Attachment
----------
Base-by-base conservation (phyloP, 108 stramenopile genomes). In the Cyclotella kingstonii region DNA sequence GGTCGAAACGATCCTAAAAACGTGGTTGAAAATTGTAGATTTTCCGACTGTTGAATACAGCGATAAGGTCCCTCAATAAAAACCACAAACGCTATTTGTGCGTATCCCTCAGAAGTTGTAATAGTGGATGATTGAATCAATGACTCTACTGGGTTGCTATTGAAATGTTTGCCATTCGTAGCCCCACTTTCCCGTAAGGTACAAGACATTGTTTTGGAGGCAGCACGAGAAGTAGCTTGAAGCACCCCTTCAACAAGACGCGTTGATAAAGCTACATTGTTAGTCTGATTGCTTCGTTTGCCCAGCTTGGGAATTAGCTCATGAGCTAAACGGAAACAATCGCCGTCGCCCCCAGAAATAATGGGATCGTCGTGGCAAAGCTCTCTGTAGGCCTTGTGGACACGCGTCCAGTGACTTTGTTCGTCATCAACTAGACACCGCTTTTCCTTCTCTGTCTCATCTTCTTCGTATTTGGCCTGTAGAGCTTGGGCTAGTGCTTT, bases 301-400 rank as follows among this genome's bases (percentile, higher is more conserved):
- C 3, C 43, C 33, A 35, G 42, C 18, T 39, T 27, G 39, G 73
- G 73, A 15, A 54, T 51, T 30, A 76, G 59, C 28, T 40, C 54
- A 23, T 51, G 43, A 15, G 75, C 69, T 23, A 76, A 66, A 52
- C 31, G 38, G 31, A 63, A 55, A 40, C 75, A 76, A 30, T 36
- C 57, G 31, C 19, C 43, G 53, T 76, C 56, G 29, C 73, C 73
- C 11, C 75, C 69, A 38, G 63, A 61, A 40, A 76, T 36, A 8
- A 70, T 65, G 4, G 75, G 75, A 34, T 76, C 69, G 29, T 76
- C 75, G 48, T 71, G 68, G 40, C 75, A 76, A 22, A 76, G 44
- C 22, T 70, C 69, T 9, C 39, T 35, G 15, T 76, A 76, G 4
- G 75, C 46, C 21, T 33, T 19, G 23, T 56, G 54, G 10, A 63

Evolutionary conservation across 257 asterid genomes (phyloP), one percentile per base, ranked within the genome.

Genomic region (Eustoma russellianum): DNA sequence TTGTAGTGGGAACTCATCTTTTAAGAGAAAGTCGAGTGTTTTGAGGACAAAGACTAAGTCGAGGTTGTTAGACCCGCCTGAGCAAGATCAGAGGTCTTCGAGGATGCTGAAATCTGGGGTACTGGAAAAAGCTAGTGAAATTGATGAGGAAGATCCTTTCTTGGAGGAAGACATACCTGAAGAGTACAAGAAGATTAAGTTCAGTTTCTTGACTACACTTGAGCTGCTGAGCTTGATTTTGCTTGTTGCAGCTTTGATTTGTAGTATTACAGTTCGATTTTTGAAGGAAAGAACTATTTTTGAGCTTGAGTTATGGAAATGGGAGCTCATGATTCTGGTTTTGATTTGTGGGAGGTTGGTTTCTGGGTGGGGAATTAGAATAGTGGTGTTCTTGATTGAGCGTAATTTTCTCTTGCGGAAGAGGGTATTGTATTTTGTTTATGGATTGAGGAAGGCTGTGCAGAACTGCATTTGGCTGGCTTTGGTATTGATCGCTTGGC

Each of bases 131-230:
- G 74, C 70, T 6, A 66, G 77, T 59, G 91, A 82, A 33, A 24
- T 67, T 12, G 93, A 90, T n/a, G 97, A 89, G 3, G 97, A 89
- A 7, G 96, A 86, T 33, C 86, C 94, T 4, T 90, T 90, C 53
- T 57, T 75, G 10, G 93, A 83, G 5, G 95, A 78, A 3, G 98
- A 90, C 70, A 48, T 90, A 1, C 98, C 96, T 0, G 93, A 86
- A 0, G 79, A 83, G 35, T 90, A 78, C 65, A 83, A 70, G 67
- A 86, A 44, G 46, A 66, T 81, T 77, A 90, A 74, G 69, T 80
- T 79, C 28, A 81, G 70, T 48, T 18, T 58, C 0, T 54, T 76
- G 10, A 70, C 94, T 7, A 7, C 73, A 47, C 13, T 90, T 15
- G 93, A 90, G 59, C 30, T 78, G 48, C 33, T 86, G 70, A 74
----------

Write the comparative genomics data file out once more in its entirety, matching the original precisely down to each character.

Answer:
Base-by-base conservation (phyloP, 108 stramenopile genomes). In the Cyclotella kingstonii region DNA sequence GGTCGAAACGATCCTAAAAACGTGGTTGAAAATTGTAGATTTTCCGACTGTTGAATACAGCGATAAGGTCCCTCAATAAAAACCACAAACGCTATTTGTGCGTATCCCTCAGAAGTTGTAATAGTGGATGATTGAATCAATGACTCTACTGGGTTGCTATTGAAATGTTTGCCATTCGTAGCCCCACTTTCCCGTAAGGTACAAGACATTGTTTTGGAGGCAGCACGAGAAGTAGCTTGAAGCACCCCTTCAACAAGACGCGTTGATAAAGCTACATTGTTAGTCTGATTGCTTCGTTTGCCCAGCTTGGGAATTAGCTCATGAGCTAAACGGAAACAATCGCCGTCGCCCCCAGAAATAATGGGATCGTCGTGGCAAAGCTCTCTGTAGGCCTTGTGGACACGCGTCCAGTGACTTTGTTCGTCATCAACTAGACACCGCTTTTCCTTCTCTGTCTCATCTTCTTCGTATTTGGCCTGTAGAGCTTGGGCTAGTGCTTT, bases 301-400 rank as follows among this genome's bases (percentile, higher is more conserved):
- C 3, C 43, C 33, A 35, G 42, C 18, T 39, T 27, G 39, G 73
- G 73, A 15, A 54, T 51, T 30, A 76, G 59, C 28, T 40, C 54
- A 23, T 51, G 43, A 15, G 75, C 69, T 23, A 76, A 66, A 52
- C 31, G 38, G 31, A 63, A 55, A 40, C 75, A 76, A 30, T 36
- C 57, G 31, C 19, C 43, G 53, T 76, C 56, G 29, C 73, C 73
- C 11, C 75, C 69, A 38, G 63, A 61, A 40, A 76, T 36, A 8
- A 70, T 65, G 4, G 75, G 75, A 34, T 76, C 69, G 29, T 76
- C 75, G 48, T 71, G 68, G 40, C 75, A 76, A 22, A 76, G 44
- C 22, T 70, C 69, T 9, C 39, T 35, G 15, T 76, A 76, G 4
- G 75, C 46, C 21, T 33, T 19, G 23, T 56, G 54, G 10, A 63

Evolutionary conservation across 257 asterid genomes (phyloP), one percentile per base, ranked within the genome.

Genomic region (Eustoma russellianum): DNA sequence TTGTAGTGGGAACTCATCTTTTAAGAGAAAGTCGAGTGTTTTGAGGACAAAGACTAAGTCGAGGTTGTTAGACCCGCCTGAGCAAGATCAGAGGTCTTCGAGGATGCTGAAATCTGGGGTACTGGAAAAAGCTAGTGAAATTGATGAGGAAGATCCTTTCTTGGAGGAAGACATACCTGAAGAGTACAAGAAGATTAAGTTCAGTTTCTTGACTACACTTGAGCTGCTGAGCTTGATTTTGCTTGTTGCAGCTTTGATTTGTAGTATTACAGTTCGATTTTTGAAGGAAAGAACTATTTTTGAGCTTGAGTTATGGAAATGGGAGCTCATGATTCTGGTTTTGATTTGTGGGAGGTTGGTTTCTGGGTGGGGAATTAGAATAGTGGTGTTCTTGATTGAGCGTAATTTTCTCTTGCGGAAGAGGGTATTGTATTTTGTTTATGGATTGAGGAAGGCTGTGCAGAACTGCATTTGGCTGGCTTTGGTATTGATCGCTTGGC

Each of bases 131-230:
- G 74, C 70, T 6, A 66, G 77, T 59, G 91, A 82, A 33, A 24
- T 67, T 12, G 93, A 90, T n/a, G 97, A 89, G 3, G 97, A 89
- A 7, G 96, A 86, T 33, C 86, C 94, T 4, T 90, T 90, C 53
- T 57, T 75, G 10, G 93, A 83, G 5, G 95, A 78, A 3, G 98
- A 90, C 70, A 48, T 90, A 1, C 98, C 96, T 0, G 93, A 86
- A 0, G 79, A 83, G 35, T 90, A 78, C 65, A 83, A 70, G 67
- A 86, A 44, G 46, A 66, T 81, T 77, A 90, A 74, G 69, T 80
- T 79, C 28, A 81, G 70, T 48, T 18, T 58, C 0, T 54, T 76
- G 10, A 70, C 94, T 7, A 7, C 73, A 47, C 13, T 90, T 15
- G 93, A 90, G 59, C 30, T 78, G 48, C 33, T 86, G 70, A 74